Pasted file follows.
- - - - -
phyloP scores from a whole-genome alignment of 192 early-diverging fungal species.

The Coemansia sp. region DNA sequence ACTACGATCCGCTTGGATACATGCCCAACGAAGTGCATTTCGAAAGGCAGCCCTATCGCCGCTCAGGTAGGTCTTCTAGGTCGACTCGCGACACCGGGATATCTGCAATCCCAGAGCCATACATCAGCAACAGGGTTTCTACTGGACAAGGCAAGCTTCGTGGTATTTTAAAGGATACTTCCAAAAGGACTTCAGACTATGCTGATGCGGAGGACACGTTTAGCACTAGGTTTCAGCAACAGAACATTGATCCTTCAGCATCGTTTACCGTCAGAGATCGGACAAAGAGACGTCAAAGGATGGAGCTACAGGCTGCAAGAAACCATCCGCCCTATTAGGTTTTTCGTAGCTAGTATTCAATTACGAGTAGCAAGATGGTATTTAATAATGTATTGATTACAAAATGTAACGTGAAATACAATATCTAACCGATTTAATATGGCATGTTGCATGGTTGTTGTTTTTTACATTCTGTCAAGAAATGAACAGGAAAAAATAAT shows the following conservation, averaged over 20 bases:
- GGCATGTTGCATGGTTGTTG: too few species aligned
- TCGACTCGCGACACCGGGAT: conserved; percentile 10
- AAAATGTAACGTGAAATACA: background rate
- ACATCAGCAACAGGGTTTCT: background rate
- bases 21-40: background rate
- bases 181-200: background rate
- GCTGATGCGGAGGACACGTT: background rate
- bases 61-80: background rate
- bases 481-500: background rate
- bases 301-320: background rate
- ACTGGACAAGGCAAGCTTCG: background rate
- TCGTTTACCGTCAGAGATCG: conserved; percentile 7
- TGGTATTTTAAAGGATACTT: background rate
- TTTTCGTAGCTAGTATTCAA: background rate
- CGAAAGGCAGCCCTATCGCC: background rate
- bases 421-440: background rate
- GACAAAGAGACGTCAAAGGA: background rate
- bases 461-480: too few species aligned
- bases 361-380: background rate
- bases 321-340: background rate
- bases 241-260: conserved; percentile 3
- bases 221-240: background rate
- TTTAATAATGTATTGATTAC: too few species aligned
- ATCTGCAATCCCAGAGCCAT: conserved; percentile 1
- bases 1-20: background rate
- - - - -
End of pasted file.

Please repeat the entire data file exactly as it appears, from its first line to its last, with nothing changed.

phyloP scores from a whole-genome alignment of 192 early-diverging fungal species.

The Coemansia sp. region DNA sequence ACTACGATCCGCTTGGATACATGCCCAACGAAGTGCATTTCGAAAGGCAGCCCTATCGCCGCTCAGGTAGGTCTTCTAGGTCGACTCGCGACACCGGGATATCTGCAATCCCAGAGCCATACATCAGCAACAGGGTTTCTACTGGACAAGGCAAGCTTCGTGGTATTTTAAAGGATACTTCCAAAAGGACTTCAGACTATGCTGATGCGGAGGACACGTTTAGCACTAGGTTTCAGCAACAGAACATTGATCCTTCAGCATCGTTTACCGTCAGAGATCGGACAAAGAGACGTCAAAGGATGGAGCTACAGGCTGCAAGAAACCATCCGCCCTATTAGGTTTTTCGTAGCTAGTATTCAATTACGAGTAGCAAGATGGTATTTAATAATGTATTGATTACAAAATGTAACGTGAAATACAATATCTAACCGATTTAATATGGCATGTTGCATGGTTGTTGTTTTTTACATTCTGTCAAGAAATGAACAGGAAAAAATAAT shows the following conservation, averaged over 20 bases:
- GGCATGTTGCATGGTTGTTG: too few species aligned
- TCGACTCGCGACACCGGGAT: conserved; percentile 10
- AAAATGTAACGTGAAATACA: background rate
- ACATCAGCAACAGGGTTTCT: background rate
- bases 21-40: background rate
- bases 181-200: background rate
- GCTGATGCGGAGGACACGTT: background rate
- bases 61-80: background rate
- bases 481-500: background rate
- bases 301-320: background rate
- ACTGGACAAGGCAAGCTTCG: background rate
- TCGTTTACCGTCAGAGATCG: conserved; percentile 7
- TGGTATTTTAAAGGATACTT: background rate
- TTTTCGTAGCTAGTATTCAA: background rate
- CGAAAGGCAGCCCTATCGCC: background rate
- bases 421-440: background rate
- GACAAAGAGACGTCAAAGGA: background rate
- bases 461-480: too few species aligned
- bases 361-380: background rate
- bases 321-340: background rate
- bases 241-260: conserved; percentile 3
- bases 221-240: background rate
- TTTAATAATGTATTGATTAC: too few species aligned
- ATCTGCAATCCCAGAGCCAT: conserved; percentile 1
- bases 1-20: background rate